UPDATED 11:02 AM PT – Monday, December 14, 2020
The Trump administration has vowed to continue pursuing legal challenges against election results as the Electoral College is scheduled to vote this week. In an interview Sunday, President Trump said his team still has resources in play, while also noting ongoing legal battles in local regions.
Thousands of supporters have gathered around the country, while agreeing with the sentiment that election fraud was significant enough to effect the 2020 election.
“Trump’s warned us about them for years. We’ve been warned about mail-in ballots forever, but the Democrats took every avenue to cheat in this election,” said Mellissa Carone, a witness of election fraud in Michigan. “We’ve got to get it back, it’s ours.”
Ahead of the election, each political party chooses electors or people who actually cast votes for president. As law dictates, the electors will meet on the first Monday after the second Wednesday in December, while reflecting the popular votes in their states.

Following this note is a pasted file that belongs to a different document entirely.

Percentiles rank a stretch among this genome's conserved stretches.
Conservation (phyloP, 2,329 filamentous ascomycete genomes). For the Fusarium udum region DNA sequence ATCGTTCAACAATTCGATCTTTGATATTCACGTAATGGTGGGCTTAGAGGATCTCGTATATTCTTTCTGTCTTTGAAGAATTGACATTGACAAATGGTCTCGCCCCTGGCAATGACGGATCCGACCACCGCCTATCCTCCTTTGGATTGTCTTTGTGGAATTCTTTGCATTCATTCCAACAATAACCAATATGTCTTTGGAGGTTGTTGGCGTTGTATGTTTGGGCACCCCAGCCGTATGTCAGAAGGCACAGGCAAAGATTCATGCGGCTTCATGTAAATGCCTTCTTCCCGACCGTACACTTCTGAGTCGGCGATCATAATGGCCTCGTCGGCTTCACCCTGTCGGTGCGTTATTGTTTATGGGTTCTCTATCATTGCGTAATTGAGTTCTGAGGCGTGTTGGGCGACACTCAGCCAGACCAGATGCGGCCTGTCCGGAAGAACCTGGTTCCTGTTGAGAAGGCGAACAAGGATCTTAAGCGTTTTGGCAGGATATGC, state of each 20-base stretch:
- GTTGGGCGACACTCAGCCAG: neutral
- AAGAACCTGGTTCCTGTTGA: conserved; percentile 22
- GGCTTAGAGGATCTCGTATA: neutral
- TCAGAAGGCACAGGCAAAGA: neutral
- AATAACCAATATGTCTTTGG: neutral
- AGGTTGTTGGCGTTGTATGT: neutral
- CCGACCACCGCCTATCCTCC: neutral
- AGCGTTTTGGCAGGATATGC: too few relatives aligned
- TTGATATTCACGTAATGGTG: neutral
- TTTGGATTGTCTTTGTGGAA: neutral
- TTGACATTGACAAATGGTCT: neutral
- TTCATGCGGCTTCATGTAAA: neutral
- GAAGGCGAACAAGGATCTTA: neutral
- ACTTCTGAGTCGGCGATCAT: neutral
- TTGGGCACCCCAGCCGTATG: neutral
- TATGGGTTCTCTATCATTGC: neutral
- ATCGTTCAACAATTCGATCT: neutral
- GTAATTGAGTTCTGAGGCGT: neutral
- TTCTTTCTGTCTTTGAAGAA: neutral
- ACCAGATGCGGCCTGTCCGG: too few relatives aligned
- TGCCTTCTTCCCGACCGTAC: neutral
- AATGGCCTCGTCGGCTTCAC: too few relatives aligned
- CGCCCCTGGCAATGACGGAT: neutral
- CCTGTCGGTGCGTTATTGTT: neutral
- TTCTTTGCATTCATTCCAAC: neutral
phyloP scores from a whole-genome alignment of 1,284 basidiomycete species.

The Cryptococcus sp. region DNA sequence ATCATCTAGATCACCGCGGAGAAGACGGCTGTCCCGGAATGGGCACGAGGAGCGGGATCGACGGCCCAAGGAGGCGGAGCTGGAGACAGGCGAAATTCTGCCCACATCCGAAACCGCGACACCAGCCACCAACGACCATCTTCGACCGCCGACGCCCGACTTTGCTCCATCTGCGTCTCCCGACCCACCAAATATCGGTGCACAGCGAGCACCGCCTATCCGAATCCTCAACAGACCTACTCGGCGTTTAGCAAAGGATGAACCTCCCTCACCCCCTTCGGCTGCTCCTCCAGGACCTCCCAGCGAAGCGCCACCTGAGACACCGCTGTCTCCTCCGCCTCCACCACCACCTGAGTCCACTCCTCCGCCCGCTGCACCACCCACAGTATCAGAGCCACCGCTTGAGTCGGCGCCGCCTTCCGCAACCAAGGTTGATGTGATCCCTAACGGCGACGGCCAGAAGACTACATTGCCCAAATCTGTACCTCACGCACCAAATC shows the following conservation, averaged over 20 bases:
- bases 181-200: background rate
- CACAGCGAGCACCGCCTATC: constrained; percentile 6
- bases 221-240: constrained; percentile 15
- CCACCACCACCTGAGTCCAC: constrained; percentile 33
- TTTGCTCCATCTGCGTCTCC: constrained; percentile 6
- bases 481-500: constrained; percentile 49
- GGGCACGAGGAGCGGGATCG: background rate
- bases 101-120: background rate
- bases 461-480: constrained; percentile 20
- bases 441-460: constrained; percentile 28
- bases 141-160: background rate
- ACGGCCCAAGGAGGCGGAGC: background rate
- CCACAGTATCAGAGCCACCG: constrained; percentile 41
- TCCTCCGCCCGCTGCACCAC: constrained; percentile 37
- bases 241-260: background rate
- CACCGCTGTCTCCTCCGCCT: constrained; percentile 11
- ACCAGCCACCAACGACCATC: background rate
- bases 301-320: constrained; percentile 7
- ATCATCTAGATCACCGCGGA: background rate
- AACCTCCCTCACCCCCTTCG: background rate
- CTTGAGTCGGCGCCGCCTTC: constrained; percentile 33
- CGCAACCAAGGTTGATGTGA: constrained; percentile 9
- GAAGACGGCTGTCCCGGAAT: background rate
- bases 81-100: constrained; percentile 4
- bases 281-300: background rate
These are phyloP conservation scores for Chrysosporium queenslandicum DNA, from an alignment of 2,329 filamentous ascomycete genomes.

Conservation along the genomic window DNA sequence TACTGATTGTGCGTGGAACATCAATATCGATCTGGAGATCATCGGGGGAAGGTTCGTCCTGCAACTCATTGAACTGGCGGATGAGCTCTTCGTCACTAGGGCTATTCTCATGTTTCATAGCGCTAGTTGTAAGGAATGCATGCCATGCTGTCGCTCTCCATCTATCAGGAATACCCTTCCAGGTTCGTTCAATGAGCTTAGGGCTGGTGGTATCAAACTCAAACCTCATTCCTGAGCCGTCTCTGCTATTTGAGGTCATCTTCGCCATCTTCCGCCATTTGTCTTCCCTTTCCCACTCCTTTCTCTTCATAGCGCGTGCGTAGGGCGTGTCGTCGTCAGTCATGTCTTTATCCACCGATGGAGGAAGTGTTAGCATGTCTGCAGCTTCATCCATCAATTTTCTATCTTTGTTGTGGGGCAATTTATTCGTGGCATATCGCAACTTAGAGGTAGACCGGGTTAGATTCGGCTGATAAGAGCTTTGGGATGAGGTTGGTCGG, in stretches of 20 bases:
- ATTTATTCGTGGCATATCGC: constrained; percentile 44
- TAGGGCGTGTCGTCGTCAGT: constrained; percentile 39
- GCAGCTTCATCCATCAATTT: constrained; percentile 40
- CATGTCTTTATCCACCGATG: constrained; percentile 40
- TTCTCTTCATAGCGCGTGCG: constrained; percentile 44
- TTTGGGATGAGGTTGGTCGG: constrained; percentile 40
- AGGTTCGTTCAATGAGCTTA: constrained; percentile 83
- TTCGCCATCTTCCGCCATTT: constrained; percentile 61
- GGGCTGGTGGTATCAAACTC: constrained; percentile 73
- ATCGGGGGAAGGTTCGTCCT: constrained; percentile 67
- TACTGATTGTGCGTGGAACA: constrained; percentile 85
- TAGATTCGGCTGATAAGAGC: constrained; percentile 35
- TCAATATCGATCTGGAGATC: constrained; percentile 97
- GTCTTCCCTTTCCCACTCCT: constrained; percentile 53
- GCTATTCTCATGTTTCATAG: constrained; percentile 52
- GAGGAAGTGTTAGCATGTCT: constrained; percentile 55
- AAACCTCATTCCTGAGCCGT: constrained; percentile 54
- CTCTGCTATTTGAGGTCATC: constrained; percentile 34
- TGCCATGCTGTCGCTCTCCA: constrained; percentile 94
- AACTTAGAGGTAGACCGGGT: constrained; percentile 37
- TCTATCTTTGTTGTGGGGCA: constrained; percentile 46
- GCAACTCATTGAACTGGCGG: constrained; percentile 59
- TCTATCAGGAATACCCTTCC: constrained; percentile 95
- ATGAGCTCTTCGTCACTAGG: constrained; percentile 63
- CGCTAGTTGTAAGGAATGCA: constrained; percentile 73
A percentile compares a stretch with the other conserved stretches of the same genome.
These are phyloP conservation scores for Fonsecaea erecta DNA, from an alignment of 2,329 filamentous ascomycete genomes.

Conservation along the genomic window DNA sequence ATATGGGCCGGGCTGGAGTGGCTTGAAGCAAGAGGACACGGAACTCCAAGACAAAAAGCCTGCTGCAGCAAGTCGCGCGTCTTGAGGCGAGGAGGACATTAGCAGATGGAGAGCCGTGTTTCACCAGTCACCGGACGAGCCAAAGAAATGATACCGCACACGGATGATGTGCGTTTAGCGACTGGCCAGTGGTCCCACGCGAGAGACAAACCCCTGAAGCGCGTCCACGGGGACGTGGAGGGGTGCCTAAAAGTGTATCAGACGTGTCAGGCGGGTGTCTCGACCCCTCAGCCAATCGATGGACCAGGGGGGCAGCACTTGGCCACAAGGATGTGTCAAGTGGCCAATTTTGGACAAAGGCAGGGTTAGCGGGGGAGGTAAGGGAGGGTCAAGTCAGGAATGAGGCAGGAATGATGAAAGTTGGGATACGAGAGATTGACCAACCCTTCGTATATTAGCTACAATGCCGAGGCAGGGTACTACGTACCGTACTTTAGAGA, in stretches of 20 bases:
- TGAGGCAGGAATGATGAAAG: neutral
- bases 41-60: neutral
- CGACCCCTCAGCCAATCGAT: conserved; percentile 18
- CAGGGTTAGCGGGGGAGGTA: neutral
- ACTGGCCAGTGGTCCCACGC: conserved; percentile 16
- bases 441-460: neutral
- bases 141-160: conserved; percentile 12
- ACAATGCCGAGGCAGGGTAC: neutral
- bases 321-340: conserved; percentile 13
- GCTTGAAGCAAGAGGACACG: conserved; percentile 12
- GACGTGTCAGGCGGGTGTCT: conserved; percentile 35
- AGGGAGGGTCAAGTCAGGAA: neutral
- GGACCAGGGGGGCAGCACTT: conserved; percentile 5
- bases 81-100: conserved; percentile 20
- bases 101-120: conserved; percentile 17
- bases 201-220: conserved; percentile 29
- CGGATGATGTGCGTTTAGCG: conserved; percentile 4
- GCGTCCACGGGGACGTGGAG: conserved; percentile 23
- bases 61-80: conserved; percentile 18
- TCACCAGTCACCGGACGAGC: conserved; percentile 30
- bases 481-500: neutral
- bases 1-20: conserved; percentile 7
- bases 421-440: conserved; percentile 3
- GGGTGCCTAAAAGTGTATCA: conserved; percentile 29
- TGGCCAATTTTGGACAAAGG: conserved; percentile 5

The group consists of 538 electors and 270 are needed for a candidate to win the presidency. Most states, except Maine and Nebraska, will proceed with a “winner-take-all” method.
Many of the President’s supporters still believe in a second term for him.
“And that’s really why we are standing here today because we are in a crucial moment in the history of the United States of America,” said Michael Flynn, former national security advisor. “Remember, the courts do not decide who the next President of the United States will be.”
Once the Electoral College cast their votes, the states will send their votes to Congress where they will be counted again during a joint session. The President of the Senate, Vice President Mike Pence, will formally announce the results.